Some of the chefs wander through the museum, and then 45 minutes later it’s time to wake up. The camera lingers over Tre’s muscled torso in a hilariously gratuitous fashion, and then everyone runs to the kitchen. Once there, Team T-Rex makes the unhappy discovery that they pretty much can’t use anything but meat and eggs. Anger ensues. Then Jamie cuts her finger and leaves to get two — two! — stitches, prompting other chefs to recount all of the times they cut themselves and just slapped duct tape over the blood and kept working. Jamie’s partner, Jen, gets the most awesomely passive-aggressive line of the night, telling Jamie, “It’s OK, just take care of yourself.”
Breakfast time finally arrives. The judges appear, along with Katie Lee Joel, children, and parents. Stephen looks all hot and bothered to see Katie Lee, confiding that “there’s some history” between the two of them as a flashback shows her tasting some drink Stephen made while he tries not to leer down the front of her dress.
Padma and Gail sit down with some children to eat. Padma tries and fails not to look slightly repulsed by the situation. Gail compares Richard, Marcel, and Angelo’s parfait to a painting. Everyone seems underwhelmed by Tiffany D. and Antonia’s unevenly baked frittata trio, and Fabio hawks his breakfast gnocchi with the aplomb of a Viagra salesman. Jen and Jamie’s braised bacon with hard-boiled eggs comes in for some hard knocks, thanks to the bland eggs, while the over-reduced shrimp sauce Tre made to go with Casey’s salmon registers as a sodium bomb.
Back in the broom closet, the judges summon Team Brontosaurus and inform them that their dishes were the best, and that Angelo, Richard, and Marcel’s banana parfait is the winner of the challenge. It’s a warm and fuzzy moment until Marcel announces that really, he alone should have been the winner.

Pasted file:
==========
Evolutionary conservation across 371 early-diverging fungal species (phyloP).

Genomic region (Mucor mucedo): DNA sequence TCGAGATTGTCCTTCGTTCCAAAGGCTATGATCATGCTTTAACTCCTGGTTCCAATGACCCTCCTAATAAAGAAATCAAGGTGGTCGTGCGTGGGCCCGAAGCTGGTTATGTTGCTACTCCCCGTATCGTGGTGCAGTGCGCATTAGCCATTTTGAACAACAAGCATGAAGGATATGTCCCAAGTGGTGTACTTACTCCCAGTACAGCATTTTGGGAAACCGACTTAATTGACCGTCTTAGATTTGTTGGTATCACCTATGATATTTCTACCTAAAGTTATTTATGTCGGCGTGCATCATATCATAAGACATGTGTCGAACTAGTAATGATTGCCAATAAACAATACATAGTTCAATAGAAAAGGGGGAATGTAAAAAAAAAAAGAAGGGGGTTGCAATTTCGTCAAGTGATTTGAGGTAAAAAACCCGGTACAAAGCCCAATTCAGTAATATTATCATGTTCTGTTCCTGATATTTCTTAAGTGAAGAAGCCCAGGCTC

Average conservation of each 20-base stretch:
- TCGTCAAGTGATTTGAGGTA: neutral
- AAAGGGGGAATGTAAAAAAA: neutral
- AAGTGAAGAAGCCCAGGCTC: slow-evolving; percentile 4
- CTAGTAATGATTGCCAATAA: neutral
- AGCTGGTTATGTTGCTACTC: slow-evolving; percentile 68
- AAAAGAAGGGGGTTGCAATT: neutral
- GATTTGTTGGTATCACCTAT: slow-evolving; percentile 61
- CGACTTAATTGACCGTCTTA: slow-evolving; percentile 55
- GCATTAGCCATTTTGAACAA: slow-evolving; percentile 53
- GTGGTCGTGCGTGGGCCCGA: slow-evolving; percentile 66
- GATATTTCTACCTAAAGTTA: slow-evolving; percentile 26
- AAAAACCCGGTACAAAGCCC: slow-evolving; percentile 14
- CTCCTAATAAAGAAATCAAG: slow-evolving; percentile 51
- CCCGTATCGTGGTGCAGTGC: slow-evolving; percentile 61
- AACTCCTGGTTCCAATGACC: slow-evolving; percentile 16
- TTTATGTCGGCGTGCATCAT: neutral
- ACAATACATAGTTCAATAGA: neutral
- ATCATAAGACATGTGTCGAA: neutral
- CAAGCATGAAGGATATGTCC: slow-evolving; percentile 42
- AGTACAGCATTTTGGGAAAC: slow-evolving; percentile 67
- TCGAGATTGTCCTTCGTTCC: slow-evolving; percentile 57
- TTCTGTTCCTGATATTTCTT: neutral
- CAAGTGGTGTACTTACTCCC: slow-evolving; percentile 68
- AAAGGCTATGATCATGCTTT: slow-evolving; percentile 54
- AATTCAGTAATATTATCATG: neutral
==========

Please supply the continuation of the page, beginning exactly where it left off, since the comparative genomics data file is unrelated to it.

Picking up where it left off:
His petulant “shoulda been a contender” sentiment is echoed — loudly — once Team T-Rex goes before the judges. Jen doesn’t even try to conceal her anger, and it’s breathtaking. When Tom criticizes the team for plating everything together, she shoots back, “You guys are smart enough. You’re the judges. Why don’t you say, ‘Hey, can I get a different plate?'” And Tom replies, “Yeah, I’m smart enough to know that, but maybe someone on your team should be smart enough to know that.” Good day, sir!
Tom actually seems secretly delighted to have Jen busting his balls, while everyone else seems kind of delighted to have the opportunity to rag on Jamie for her itty-bitty stitches. Back in the broom closet, Jen remains unrepentant, saying, “Welcome to Jen All-Stars.” Bitches.
Back at the judges’ table, Katie Lee remarks that Antonia and Tiffany D.’s frittatas were something she “could have found on a hotel buffet or cruise ship,” but it’s pretty clear that the judges have it in for Jen’s bland eggs and underwhelming braised bacon, despite her earlier insistence that “it was everything I wanted it to be.”
And so it isn’t surprising — though it is shocking — when the judges tell Jen to pack up her knives. Off she goes in a flurry of crazy-lady laughter and expletives, which would be easier to laugh at if they weren’t accompanied by her confession that “my dad has always said second place is still losing. I wonder what he’s going to say about second to last.” That’s really kind of heartbreaking.
But there’s no time to dwell, because next week two chefs will be eliminated amid charges of culinary plagiarism, frozen melons, and Wylie Dufresne’s magnificent mutton chops.
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This article from the Village Voice Archive was posted on December 9, 2010